Plane & Pilot
Tuesday, April 20, 2010

Piper Matrix: The Second-Year Test


A year after Piper shut down the Saratoga HP, the Matrix helps pick up the slack



The Piper Matrix’s cockpit comes standard with Avidyne Entegra avionics and the S-Tec 55X autopilot; alternatively, pilots can opt for Garmin’s G1000 system or an upgrade to Avidyne’s Release 9. Other options include speed brakes, a FIKI package and AmSafe seat belts.
If you need to carry a truly big cabin load, there’s a limit. The Matrix has a zero fuel weight of 4,123 pounds to minimize the bending moment on the center section. This means that if you’re planning to operate at full gross weight, then you’ll have to fly with a minimum of 36 gallons. At reduced power settings, you could probably endure for 1.5 hours plus reserve.

The fuselage configuration remains unchanged from the pressurized airplane, and that means no cabin baggage door. For obvious reasons, pressurized designs minimize the number of portals into the pressure vessel to facilitate an airtight cabin, so there was no logic in cutting a baggage door.

As partial compensation, there’s a separate 13 cubic-foot baggage compartment up front, positioned between the forward cabin bulkhead and the engine firewall, with doors on each side. The forward baggage hold is ideal for balancing an aft cabin load with as much as 100 pounds of cargo. Its proximity to the engine assures that it’s always heated, but it’s not pressurized, so remember to bring your toothpaste inside.

Removing all the Mirage’s pressurization plumbing means that you can dispense with any concern for “cycles,” a definition of airframe wear (preferably without the tear) associated with pressurized airplanes each time the cabin is inflated and deflated. All jets are pressurized, and the airlines are painfully aware that cycles can be an equal or greater limitation than airframe/engine hours.

Another perhaps more peripheral benefit of leaving out the pressurization system is that the air-conditioning suddenly becomes super cool. All pressurized aircraft require AC to reduce bleed-air temperature before introducing it to the cabin, but because the Matrix is no longer pressurized and still uses the same high-capacity compressor, it does a much more efficient job of reducing cabin temperature than the Mirage. If you need to operate in the Deep South or Southwest in summer, the Matrix may be an ideal choice.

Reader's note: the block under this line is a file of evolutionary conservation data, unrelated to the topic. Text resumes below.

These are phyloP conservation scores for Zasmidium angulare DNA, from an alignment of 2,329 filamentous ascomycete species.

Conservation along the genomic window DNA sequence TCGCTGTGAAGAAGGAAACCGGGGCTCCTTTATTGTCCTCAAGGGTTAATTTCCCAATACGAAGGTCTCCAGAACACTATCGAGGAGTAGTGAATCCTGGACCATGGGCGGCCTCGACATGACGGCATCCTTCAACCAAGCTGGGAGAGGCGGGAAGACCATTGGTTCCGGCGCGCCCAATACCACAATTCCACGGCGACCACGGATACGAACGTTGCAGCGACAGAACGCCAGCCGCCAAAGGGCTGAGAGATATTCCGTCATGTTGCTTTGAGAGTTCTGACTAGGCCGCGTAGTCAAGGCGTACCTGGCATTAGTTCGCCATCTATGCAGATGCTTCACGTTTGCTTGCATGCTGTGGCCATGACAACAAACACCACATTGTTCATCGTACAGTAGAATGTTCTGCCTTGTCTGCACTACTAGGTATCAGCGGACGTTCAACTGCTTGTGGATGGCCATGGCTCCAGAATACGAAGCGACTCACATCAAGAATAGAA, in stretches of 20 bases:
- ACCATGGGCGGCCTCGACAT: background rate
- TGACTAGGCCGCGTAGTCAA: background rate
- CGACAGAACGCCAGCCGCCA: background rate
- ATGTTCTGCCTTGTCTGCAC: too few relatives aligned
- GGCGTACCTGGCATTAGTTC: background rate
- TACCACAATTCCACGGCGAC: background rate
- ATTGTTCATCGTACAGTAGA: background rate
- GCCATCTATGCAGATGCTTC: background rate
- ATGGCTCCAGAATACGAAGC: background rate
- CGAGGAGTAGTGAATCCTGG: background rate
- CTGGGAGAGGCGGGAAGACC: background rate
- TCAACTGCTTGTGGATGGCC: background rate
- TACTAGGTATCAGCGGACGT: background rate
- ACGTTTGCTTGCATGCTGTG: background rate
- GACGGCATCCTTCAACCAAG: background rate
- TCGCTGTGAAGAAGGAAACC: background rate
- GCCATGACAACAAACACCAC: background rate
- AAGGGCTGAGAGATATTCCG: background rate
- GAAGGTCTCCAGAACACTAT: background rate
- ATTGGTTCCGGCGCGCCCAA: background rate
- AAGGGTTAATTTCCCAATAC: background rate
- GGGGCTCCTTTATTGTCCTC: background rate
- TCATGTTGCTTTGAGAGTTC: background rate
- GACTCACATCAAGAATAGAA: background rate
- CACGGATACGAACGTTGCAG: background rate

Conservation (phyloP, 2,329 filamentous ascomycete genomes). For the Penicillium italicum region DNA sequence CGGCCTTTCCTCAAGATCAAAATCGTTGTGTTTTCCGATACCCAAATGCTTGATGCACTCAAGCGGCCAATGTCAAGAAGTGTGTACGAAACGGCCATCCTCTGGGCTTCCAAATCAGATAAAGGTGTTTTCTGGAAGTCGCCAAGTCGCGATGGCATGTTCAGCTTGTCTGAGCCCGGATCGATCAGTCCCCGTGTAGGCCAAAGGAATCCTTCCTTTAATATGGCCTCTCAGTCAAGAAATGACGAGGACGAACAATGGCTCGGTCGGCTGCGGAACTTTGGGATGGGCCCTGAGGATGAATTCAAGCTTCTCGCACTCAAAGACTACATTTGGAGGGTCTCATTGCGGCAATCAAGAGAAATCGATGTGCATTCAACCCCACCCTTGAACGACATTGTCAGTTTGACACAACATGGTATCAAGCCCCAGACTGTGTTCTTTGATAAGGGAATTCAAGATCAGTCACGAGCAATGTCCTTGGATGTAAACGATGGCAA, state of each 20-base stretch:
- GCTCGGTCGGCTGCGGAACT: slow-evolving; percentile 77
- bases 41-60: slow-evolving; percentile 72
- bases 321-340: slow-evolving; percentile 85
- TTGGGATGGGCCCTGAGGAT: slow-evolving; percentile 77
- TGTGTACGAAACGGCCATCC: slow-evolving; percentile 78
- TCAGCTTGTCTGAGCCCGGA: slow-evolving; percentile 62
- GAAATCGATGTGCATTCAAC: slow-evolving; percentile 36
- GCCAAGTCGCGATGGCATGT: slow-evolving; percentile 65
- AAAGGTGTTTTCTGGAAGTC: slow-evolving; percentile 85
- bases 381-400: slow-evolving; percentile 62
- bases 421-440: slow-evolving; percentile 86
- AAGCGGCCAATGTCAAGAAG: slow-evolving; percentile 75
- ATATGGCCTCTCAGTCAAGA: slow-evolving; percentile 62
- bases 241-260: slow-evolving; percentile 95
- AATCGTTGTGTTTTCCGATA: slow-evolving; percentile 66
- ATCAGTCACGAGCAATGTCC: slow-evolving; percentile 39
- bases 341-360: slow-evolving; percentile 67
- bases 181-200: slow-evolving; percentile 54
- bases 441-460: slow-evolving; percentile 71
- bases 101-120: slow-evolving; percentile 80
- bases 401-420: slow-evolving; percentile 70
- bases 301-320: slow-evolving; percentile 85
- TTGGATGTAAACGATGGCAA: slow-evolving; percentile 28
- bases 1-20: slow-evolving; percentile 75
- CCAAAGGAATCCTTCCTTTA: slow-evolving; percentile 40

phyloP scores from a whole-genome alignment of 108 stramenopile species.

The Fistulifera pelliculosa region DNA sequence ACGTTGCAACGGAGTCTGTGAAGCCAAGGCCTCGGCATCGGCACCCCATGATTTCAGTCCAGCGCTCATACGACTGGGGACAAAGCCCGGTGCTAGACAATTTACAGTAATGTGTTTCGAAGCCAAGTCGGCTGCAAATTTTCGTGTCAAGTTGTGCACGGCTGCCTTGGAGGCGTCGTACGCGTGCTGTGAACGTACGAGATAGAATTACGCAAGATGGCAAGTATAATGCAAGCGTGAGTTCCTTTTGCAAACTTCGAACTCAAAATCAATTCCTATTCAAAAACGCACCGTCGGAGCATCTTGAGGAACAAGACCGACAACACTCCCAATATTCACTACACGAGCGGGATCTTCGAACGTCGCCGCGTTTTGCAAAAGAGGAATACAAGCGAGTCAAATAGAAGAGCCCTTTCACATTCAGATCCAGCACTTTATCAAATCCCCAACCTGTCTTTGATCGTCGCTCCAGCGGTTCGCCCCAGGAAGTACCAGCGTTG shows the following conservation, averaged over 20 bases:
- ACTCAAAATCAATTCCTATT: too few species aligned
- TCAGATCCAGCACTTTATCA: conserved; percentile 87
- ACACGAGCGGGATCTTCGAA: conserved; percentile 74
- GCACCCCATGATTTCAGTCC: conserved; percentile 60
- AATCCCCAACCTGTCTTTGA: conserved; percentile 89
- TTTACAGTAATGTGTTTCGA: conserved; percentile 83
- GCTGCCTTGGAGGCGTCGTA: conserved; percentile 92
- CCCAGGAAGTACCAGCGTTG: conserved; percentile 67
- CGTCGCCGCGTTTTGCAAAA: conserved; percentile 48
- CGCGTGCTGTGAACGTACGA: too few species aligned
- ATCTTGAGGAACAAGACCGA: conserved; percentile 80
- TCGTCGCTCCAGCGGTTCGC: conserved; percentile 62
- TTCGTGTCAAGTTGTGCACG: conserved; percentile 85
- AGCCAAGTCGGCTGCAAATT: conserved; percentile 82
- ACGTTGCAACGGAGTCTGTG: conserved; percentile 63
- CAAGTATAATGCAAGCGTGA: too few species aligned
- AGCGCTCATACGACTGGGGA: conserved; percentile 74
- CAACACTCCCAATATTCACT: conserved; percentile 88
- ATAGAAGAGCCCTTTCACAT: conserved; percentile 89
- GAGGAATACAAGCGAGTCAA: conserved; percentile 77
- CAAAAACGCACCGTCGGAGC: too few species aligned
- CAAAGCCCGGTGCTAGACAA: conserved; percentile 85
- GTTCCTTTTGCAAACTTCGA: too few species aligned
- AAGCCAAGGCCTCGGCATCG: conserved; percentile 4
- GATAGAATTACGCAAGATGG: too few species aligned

Apparently, Piper hit a nerve with the introduction of the Matrix. Almost immediately, the new model became the company’s best-selling airplane. In 2008, Piper sold some 216 airplanes, and nearly half of them were the new Matrix model. Now, the question is whether the Matrix will continue to dominate Piper sales and sell as strongly as it did in the initial year of production.

I flew with Piper’s chief pilot, Bart Jones, in conjunction with Sun ‘n Fun. The airplane was the display machine from the show, so it had every option. That included speed brakes, the FIKI (Flight Into Known Icing) package, traffic and weather upgrades to the Avidyne flat-panel display, AmSafe seat belts and some cosmetic interior and exterior options. (The latest model will offer a Garmin G1000 avionics suite in place of the Avidyne system for an additional $50,000.)



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